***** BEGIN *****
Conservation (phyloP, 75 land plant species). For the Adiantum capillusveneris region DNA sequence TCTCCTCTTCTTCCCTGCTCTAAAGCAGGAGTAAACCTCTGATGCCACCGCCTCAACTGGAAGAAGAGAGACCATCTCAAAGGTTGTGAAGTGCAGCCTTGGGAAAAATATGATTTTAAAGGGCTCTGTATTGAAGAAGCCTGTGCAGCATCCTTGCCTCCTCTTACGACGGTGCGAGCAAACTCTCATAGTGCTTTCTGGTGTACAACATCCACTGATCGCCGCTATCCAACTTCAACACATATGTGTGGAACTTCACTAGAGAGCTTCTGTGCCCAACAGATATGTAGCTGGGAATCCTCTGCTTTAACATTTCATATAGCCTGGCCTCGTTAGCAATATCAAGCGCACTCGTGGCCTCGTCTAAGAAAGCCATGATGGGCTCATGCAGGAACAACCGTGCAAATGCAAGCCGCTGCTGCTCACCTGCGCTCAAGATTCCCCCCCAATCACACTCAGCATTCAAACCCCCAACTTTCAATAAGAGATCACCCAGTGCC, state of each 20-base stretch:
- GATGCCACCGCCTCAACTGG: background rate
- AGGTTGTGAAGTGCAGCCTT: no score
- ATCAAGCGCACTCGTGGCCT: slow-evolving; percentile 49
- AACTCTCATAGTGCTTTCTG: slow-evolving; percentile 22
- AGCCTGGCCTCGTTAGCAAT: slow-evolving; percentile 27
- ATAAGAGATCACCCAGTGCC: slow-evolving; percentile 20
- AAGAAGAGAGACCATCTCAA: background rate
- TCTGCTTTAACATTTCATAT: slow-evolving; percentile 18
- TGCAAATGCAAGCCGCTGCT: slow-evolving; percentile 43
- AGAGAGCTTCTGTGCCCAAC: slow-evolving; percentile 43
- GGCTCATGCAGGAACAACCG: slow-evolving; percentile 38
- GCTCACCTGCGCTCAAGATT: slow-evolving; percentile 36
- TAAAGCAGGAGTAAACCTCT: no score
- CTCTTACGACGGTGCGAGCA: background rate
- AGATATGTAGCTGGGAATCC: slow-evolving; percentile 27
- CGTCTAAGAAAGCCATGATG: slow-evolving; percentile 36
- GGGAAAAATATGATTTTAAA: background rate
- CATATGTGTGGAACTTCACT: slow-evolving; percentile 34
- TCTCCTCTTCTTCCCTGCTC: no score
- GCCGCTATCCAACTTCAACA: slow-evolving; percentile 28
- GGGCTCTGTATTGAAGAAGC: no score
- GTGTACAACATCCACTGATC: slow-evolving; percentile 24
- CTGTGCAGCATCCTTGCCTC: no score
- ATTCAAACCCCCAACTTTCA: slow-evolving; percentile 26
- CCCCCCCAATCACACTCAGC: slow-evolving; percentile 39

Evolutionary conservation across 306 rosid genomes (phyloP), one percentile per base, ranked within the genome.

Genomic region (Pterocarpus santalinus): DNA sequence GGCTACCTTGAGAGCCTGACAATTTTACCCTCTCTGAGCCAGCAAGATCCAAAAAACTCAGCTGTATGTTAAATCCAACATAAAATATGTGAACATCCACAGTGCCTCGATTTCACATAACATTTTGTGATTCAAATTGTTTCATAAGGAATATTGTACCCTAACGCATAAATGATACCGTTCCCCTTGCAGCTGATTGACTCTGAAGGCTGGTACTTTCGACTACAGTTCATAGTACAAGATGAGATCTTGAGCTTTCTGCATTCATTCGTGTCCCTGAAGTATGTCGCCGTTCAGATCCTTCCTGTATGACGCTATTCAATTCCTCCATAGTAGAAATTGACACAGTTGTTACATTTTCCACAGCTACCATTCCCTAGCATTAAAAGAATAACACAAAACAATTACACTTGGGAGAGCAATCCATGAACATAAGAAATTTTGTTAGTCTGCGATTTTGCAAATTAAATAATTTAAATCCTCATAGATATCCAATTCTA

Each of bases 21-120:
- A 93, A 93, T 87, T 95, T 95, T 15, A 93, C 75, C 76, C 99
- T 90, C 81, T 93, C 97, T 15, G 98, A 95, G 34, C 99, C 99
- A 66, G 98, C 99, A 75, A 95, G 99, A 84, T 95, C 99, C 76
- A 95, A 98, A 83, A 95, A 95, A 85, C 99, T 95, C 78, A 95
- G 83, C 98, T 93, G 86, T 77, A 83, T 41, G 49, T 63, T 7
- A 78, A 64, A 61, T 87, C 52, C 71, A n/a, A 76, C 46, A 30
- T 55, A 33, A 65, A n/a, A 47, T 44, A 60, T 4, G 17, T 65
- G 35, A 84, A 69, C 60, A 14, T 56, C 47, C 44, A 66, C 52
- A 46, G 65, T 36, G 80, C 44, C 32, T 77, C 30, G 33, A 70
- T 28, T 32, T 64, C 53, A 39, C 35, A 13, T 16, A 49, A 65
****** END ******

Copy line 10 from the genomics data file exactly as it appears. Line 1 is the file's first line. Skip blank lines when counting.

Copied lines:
- TGCAAATGCAAGCCGCTGCT: slow-evolving; percentile 43